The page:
Tuesday, September 25, 2018

The Boy at the Keyhole
by Stephen Giles

Publisher: Hanover Square Press
Pages: 272
Format: book
Buy the Book: Amazon

Goodreads:  Nine-year-old Samuel lives alone in a once great estate in Surrey with the family’s housekeeper, Ruth. His father is dead and his mother has been abroad for five months, purportedly tending to her late husband’s faltering business. She left in a hurry one night while Samuel was sleeping and did not say goodbye.

Beyond her sporadic postcards, Samuel hears nothing from his mother. He misses her dearly and maps her journey in an atlas he finds in her study. Samuel’s life is otherwise regulated by Ruth, who runs the house with an iron fist. Only she and Samuel know how brutally she enforces order.

As rumors in town begin to swirl, Samuel wonders whether something more sinister is afoot. Perhaps his mother did not leave, but was murdered—by Ruth.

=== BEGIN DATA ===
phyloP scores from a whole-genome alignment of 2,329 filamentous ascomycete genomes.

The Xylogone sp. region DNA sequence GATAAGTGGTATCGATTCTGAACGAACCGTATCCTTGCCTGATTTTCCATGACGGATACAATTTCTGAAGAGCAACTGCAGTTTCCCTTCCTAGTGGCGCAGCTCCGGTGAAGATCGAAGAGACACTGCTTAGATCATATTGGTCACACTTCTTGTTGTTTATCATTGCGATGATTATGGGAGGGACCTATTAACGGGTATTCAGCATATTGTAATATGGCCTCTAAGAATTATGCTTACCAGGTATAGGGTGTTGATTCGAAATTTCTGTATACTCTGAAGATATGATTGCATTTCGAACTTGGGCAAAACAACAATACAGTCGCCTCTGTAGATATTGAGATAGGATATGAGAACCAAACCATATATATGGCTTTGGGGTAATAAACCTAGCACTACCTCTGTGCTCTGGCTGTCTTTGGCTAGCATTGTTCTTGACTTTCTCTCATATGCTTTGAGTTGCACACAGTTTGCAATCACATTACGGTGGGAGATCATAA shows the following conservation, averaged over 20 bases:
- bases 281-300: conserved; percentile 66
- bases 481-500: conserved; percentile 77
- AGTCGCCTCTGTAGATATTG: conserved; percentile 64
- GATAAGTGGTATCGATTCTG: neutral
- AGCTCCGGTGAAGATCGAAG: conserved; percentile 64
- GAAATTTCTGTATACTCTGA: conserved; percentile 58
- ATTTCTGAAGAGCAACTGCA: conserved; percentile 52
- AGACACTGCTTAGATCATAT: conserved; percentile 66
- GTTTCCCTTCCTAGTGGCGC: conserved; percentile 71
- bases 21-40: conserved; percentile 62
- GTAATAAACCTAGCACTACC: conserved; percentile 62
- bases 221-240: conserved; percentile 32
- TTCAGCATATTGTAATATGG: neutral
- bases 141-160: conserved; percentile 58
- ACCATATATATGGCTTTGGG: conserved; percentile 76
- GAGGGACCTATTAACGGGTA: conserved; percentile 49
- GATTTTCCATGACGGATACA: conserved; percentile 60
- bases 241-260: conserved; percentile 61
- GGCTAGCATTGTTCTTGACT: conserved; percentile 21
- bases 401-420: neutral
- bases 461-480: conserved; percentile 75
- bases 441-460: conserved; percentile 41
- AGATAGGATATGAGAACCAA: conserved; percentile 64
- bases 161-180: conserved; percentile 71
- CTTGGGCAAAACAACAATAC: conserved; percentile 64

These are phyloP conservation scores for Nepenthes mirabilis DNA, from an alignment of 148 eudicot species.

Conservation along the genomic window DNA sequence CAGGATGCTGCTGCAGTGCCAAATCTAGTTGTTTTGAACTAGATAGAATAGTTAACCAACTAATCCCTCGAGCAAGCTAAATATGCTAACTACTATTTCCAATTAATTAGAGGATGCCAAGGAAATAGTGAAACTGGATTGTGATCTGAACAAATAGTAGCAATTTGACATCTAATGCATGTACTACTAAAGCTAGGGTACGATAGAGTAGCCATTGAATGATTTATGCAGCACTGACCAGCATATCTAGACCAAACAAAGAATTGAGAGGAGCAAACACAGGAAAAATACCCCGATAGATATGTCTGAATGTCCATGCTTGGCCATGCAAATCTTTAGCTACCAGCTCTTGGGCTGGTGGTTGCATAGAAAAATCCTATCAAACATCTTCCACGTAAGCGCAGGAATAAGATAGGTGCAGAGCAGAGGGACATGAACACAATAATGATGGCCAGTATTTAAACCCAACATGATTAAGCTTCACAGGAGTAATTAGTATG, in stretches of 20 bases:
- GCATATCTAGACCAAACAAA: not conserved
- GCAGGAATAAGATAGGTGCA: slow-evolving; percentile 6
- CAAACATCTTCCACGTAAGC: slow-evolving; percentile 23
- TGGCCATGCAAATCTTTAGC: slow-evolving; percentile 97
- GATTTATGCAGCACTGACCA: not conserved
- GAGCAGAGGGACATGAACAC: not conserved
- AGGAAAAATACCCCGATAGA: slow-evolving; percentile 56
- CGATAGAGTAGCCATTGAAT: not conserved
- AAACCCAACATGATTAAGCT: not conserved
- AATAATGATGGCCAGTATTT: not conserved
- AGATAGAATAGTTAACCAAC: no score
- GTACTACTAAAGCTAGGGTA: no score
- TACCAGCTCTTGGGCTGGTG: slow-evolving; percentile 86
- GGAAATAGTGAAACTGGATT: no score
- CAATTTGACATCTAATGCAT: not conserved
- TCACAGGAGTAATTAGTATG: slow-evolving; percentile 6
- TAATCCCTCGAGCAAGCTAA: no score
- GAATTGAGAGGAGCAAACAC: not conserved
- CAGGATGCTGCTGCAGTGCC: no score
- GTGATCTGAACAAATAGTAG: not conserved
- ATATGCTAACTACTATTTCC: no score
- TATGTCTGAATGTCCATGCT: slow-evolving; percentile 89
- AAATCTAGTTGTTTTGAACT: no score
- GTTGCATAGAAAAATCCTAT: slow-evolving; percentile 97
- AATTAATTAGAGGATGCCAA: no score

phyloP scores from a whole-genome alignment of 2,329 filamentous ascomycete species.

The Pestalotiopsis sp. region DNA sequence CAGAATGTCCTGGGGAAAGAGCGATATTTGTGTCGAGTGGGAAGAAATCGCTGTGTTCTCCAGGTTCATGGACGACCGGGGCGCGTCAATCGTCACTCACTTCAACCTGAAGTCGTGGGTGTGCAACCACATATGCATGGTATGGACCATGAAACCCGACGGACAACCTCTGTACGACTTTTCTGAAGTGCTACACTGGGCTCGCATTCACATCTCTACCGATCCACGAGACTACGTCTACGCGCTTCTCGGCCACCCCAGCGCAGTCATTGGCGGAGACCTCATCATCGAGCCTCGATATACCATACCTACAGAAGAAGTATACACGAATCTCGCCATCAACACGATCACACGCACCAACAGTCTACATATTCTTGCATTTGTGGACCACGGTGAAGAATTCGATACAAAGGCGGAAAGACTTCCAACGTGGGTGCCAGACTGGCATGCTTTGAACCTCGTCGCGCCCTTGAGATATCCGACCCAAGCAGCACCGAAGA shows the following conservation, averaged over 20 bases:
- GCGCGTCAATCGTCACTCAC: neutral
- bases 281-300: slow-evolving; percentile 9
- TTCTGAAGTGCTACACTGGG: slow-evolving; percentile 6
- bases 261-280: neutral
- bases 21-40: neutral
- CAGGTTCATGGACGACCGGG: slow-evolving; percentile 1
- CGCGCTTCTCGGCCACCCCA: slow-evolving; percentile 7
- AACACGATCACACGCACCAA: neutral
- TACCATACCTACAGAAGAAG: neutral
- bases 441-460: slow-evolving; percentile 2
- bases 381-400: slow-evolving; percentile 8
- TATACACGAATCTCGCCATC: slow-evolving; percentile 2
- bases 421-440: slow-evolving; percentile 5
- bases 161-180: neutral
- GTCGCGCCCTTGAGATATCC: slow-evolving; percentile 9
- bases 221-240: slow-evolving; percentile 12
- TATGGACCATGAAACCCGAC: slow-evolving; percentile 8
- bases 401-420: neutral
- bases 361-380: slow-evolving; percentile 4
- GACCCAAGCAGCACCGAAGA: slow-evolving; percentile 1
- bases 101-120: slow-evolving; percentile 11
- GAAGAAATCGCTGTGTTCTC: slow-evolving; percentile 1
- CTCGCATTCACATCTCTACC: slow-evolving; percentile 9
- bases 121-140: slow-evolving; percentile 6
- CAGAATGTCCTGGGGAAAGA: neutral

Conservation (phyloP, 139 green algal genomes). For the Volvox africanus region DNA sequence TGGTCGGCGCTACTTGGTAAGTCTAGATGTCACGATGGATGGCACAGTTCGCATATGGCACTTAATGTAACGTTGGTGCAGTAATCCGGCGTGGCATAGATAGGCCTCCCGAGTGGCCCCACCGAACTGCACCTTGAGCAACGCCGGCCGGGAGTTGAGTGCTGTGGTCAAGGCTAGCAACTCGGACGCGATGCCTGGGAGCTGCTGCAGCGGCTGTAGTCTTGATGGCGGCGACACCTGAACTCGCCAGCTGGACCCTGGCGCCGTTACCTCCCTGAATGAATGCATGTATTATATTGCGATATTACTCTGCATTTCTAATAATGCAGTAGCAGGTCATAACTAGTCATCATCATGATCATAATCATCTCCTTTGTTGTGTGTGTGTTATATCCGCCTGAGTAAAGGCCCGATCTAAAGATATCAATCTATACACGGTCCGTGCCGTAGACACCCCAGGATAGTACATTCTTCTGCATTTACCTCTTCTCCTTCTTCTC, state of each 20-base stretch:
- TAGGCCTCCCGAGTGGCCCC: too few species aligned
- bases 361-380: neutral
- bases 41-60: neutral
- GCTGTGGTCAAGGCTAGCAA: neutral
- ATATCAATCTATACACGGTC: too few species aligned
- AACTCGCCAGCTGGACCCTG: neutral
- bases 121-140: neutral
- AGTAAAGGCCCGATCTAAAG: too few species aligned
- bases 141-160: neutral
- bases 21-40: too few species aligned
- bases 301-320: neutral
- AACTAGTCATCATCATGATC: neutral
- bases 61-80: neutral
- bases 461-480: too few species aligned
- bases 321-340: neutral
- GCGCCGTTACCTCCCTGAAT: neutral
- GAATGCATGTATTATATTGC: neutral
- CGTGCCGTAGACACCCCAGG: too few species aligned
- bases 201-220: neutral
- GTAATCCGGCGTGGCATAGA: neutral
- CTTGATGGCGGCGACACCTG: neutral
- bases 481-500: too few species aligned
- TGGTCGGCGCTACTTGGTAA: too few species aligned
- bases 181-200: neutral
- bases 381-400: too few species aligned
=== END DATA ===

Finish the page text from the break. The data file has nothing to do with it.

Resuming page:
Kritters Thoughts:  If you are looking for the perfect spooky read for October, pick this one up!  

A young boy is severely missing his mother who left suddenly in the middle of the night.  She left him with his nanny and he has no clue why she didn't wait to say goodbye properly.  Through stories with friends and clues and wonderment he starts to wonder if his mom left of her own accord or if she was forced to leave or is she even alive?

What a perfect short and sweet spooky book.  I curled up with this for a day and I couldn't stop reading it.  I went back and forth wondering what the heck happened and if anyone was responsible.  Some have said it was a slow burn and I can agree, but I read it quickly because I wanted to know how it was all going to conclude.  

I will not ruin the ending for anyone, but it was definitely satisfying in that I felt like it was the right ending.  It just all worked for me.  I hope Stephen Giles has another one of these up his sleeve, I would love to read one by him every October.  


Rating: definitely a good read, but can't read two in a row

Disclosure of Material Connection:  I received one copy of this book free of charge from TLC Book Tours.  I was not required to write a positive review in exchange for receipt of the book; rather, the opinions expressed in this review are my own.

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